16 SPRING 2014 PHI KAPPA PHI FORUM
felt a little closer to the church. Oswaldo excused himself, as he was not so confident in
his plan to go quite so near to God with it.
Sr. O took up residence the next day at Rosa
Laura’s restaurant. He ordered dinner for breakfast, then returned in the evening to request breakfast for dinner, along with Coca-Cola both times.
There was meat in his dinner order, noticed
Gabriela, the straight-A student and high school
senior class president, interrupting her birthday
celebration, but nobody was listening because
her little brother Ulises, the primary school
clown in sixth grade, wanted to do the same
thing as Oswaldo, and because their father, Sr.
Torres, the garbage man, told both his children
to stop it. Then the cake came out and they forgot about Oswaldo’s supper. Especially
since Sr. Torres couldn’t eat even one of the
layers because he had given up desserts for
Lent — meaning more for Ulises, the chubby child chirped. But not until blowing out
the candles, Gabriela insisted in her know-it-all voice, causing Sr. Torres to tell his children to stop it again because their beloved
dead mother Fernanda wouldn’t like this,
and the other customers nodded their heads
and said quietly to each other that this was
too sad to talk about, but what a caring doctor, and the mortician did such lifelike
work, and the priest’s words touched them
still, and Oswaldo agreed, to himself.
At church on that Sunday, Sr. O felt better about things, and braver, having had the
opportunity to digest his thoughts. During
the service, Oswaldo took a deep breath.
And then he did it. He prayed to be rich.
When no thunder struck, when no walls
came tumbling down, Sr. O added: To be
rich rich rich rich.
Oswaldo knew he should run this by
Padre Nacho, just like the pretzel, and perhaps would. In time. Meanwhile, people
began to look at Sr. O. They could see his
smile kept getting bigger, even as theirs kept
getting smaller. Oswaldo became not a man
in a circus, but a circus of a man: himself
the thing. He was the dancing bear and the
clown on stilts, the strongman with the mustache
and the bearded lady, the jugglers and the acrobats, the motorcyclist in a cage and the human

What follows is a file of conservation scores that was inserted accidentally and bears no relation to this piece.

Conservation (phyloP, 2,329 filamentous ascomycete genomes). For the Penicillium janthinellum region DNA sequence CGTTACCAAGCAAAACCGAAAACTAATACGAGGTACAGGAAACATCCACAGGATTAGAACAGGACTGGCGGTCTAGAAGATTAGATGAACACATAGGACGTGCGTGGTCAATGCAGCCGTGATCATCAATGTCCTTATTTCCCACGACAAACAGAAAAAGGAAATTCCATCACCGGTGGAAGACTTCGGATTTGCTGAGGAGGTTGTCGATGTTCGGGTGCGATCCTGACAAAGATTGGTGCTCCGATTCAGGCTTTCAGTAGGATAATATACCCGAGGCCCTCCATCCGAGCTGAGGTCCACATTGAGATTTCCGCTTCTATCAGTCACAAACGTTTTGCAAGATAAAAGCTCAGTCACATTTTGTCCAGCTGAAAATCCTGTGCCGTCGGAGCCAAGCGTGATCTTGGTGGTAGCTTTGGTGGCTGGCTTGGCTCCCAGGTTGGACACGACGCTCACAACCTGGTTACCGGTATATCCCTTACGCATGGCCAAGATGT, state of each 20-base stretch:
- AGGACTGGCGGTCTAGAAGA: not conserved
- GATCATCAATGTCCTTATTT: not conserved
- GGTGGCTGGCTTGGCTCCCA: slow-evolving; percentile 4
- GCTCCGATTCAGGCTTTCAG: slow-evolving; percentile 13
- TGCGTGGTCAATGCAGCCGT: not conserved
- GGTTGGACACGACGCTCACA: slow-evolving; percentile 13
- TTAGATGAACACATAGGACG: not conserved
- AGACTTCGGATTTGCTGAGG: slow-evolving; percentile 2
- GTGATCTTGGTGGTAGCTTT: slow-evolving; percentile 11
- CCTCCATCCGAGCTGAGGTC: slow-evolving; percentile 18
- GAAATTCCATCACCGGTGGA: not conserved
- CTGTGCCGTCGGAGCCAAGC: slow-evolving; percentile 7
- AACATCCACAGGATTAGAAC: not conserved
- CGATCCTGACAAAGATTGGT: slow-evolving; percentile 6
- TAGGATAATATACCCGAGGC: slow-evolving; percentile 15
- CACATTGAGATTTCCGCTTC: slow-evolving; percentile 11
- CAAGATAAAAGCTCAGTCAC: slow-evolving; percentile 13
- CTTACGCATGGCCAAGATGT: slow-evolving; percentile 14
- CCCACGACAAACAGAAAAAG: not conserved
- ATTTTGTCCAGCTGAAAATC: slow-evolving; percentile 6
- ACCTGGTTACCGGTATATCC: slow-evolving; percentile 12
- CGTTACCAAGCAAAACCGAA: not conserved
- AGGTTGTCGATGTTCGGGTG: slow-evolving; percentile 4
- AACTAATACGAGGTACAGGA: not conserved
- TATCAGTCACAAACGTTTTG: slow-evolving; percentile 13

cannonball. Sr. O was everything, but nothing
Then he wore his one suit to work, which on
that day was cleaning out sludge from the alley
behind all the stores on Obregón Street, and the
sight of him dumbfounded Don Noé, the beset
butcher with few customers. The next evening,
Oswaldo strolled around the perimeter of the
town while reciting the sole poem he knew,
which was only partially, much to the consternation of Sr. Jaramillo, the mortician, who
changed his mind to a degree when it dawned
on him that he had another example of bad
manners to complain about. During siestas, Oswaldo engaged in calisthenics, a regimen Dr.
Bartolomeo found out about when giving him a
physical and didn’t know what to do about
because regular exercise was a good thing.
This all soon became a show to the children,
a fascination to the adults, and a story to the
newspaper, though one it could not publish, said
Sr. Velez, the editor, on the phone from the city,
whenever townspeople would call from the com-
munity phone at the mercado, because who
would believe such things? So, even when peo-
ple talked about what Sr. O did, and no matter
how hard he tried, Oswaldo stayed invisible.
“No me digas,” one neighbor would say to the
other after hearing of the latest escapade. “I
don’t believe it!” The person would shake her
head, no. What Oswaldo was doing wasn’t being
done. It was that simple. “Whoever heard of
something like that?” her acquaintance would
echo, both shaking their heads, no. That moment was bigger than a judge ruling in a court.
If people talking across their backyards decided